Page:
[Discontinued] CyanogenMod 12 (Android 5.0) for Samsung Galaxy Express AT&T (SGH-I437)

This project has been discontinued!

I’m not going to develop this ROM any more. It takes too much time, and my phone is about to die, which means I’ll be getting a new one. Also, Android 5+ runs too slowly on this hardware. That’s why I’m currently using CyanogenMod 11 (which is back up at download.cyanogenmod.org). I advise you do the same. All changes I made are available on my GitHub.

Hi everybody! After building MultiROM and TWRP for my device, I finally managed to build CyanogenMod 12! 🙂

My work is the continuation of jt1134’s. It’s basically his work. The things I had to fix (I still have to upload them :/ ) are very irrelevant compared to his work, for which I thank him.

Continue reading “[Discontinued] CyanogenMod 12 (Android 5.0) for Samsung Galaxy Express AT&T (SGH-I437)”

How To Use Both Kivy and GTK in the Same Application

Today I was wondering whether both Kivy and GTK could run together in the same application. So I started looking up online to see if anybody already tried, but I didn’t find anything. Then I thought maybe I could try doing it myself. I was surprised when I managed to do it. All you need to do is run them in a separate thread. That’s it! I thought it wasn’t going to work as GTK is very picky with threads, but it did!

You can do very useful things with both frameworks running. You can, for example, have an Ubuntu AppIndicator connected to your app, create a Unity launcher QuickList, use the music/messaging menu, send notifications, run a separate GTK window, etc. Continue reading “How To Use Both Kivy and GTK in the Same Application”

MultiROM and TWRP for Samsung Galaxy Express AT&T (SGH-I437)

Note: kexec-hardboot, the kernel feature needed to boot secondary ROMs through MultiROM, hasn’t been ported yet! If you want to help me with it, please contact me, see if I’m online on irc.freenode.net (usually on #kivy, #twrp, #multirom) or just do it yourself and let me know 🙂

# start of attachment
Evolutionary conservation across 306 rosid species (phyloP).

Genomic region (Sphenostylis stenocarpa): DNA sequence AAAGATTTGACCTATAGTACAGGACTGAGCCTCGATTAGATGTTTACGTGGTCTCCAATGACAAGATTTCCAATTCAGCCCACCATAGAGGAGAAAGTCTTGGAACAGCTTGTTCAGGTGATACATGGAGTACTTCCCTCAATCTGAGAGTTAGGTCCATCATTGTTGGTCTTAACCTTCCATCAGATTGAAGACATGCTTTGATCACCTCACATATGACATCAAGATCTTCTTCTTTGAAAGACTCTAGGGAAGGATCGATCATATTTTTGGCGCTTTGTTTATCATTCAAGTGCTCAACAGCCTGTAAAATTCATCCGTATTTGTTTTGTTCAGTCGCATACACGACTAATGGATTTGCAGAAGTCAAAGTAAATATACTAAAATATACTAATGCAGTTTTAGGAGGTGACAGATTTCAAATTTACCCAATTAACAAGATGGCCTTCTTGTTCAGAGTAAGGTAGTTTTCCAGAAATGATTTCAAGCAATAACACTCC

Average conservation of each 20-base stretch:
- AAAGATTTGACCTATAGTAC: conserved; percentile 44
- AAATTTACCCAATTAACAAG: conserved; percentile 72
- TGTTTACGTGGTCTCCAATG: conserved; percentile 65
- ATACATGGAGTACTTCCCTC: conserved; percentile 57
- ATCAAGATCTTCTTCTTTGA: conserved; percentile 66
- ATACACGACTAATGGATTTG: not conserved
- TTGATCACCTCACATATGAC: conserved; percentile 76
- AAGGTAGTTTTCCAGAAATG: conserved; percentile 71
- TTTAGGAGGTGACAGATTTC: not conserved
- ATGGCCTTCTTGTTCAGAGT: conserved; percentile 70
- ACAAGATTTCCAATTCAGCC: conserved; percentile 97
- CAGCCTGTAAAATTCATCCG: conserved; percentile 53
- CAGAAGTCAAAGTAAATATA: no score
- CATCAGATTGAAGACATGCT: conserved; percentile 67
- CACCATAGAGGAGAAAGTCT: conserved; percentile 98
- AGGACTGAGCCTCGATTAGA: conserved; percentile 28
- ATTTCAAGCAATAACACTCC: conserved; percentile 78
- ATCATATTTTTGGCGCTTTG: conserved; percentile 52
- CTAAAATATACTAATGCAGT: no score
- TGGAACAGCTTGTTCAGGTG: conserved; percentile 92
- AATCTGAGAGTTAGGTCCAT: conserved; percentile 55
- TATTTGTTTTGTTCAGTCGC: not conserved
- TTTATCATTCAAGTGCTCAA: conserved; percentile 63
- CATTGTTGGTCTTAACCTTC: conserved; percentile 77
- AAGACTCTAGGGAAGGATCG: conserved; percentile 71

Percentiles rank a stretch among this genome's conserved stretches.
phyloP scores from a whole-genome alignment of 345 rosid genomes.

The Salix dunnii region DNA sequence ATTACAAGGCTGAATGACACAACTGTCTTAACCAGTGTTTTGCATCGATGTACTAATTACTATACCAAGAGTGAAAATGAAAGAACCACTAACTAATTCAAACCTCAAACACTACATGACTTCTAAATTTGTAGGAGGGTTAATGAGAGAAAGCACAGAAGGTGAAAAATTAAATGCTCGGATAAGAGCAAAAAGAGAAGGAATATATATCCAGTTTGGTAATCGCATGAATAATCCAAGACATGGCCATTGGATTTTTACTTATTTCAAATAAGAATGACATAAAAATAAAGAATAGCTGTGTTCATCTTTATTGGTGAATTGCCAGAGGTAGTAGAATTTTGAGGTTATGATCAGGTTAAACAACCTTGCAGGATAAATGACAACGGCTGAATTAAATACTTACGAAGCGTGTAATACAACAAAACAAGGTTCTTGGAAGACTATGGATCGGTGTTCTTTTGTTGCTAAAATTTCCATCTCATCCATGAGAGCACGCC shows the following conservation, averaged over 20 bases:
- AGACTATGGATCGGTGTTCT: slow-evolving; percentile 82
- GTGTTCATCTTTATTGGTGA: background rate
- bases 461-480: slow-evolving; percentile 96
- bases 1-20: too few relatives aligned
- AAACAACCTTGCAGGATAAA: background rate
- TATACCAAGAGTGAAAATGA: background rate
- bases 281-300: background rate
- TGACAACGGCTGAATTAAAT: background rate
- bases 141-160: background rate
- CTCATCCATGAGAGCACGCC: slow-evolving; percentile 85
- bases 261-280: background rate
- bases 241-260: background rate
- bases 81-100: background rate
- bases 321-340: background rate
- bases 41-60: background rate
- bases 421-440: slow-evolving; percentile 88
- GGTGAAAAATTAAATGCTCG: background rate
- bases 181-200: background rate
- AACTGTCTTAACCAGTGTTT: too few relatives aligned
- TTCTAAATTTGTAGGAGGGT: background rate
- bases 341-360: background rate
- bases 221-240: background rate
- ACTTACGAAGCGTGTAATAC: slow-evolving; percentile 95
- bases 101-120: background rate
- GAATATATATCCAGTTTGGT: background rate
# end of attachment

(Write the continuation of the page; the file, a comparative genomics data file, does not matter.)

I ported MultiROM and its custom TWRP recovery to Samsung Galaxy Express AT&T – codename expressatt, model number SGH-I437 (also compatible with the NFC version SGH-I437P and with any device that can run the CyanogenMod build for expressatt). Note that, as I said above, kexec-hardboot hasn’t been ported, so it’s pretty much useless as of now. You can still use the recovery, though, or install MultiROM as well and brag 😉

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67 piccoli consigli che non avevi chiesto

Questo post è una traduzione in Italiano del seguente articolo tratto da Raptitude: 67 short pieces of advice you didn’t ask for.

Ringrazio l’autore per l’articolo originale in inglese che mi è piaciuto talmente tanto che ho deciso di tradurlo e adattarlo per il pubblico italiano (non è una traduzione letterale, ho cercato di mantenere il significato.)

Non c’è alcun modo per far in modo che questa valanga di consigli non sembri una predica. Ma c’è anche qualcosa di attraente in questo approccio a raffica. Provare alcuni di questi consigli ti lascerà qualcosa da fare mentre aspetti il tuo turno in banca.

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2D Polygon Collision with Python (and Kivy, optionally)

Those of you who write video games for computers or mobile device probably know that simplifying is the rule most of the times. To avoid embarrassing conditions where object go right through each other, we need some kind of collision checking algorithm. This is very easy when the colliding objects are all rectangular and their edges are parallel to the edges of the screen, but in real life objects are often concave and have not-so-regular shapes. One solution to check collisions in video games is checking whether one object collides into a point of the other object where the image is transparent, but that gets very CPU expensive and the framerate would drop drastically. The other option, which I’m going to explain, is to draw a simplified polygon around the edges of the thing we want to check for collisions and use it in place of the thing itself, as computers are better with maths than anything else. Continue reading “2D Polygon Collision with Python (and Kivy, optionally)”

Navigation with Back and Escape Buttons with Kivy on Android

As you write your app and decide to target the Android platform, you might have noticed that implementing navigation is a little harder than in native Java apps.
It’s harder, but not impossible.

There are different ways to do it, but it’s easiest when you use a ScreenManager to manage all your app’s screens.

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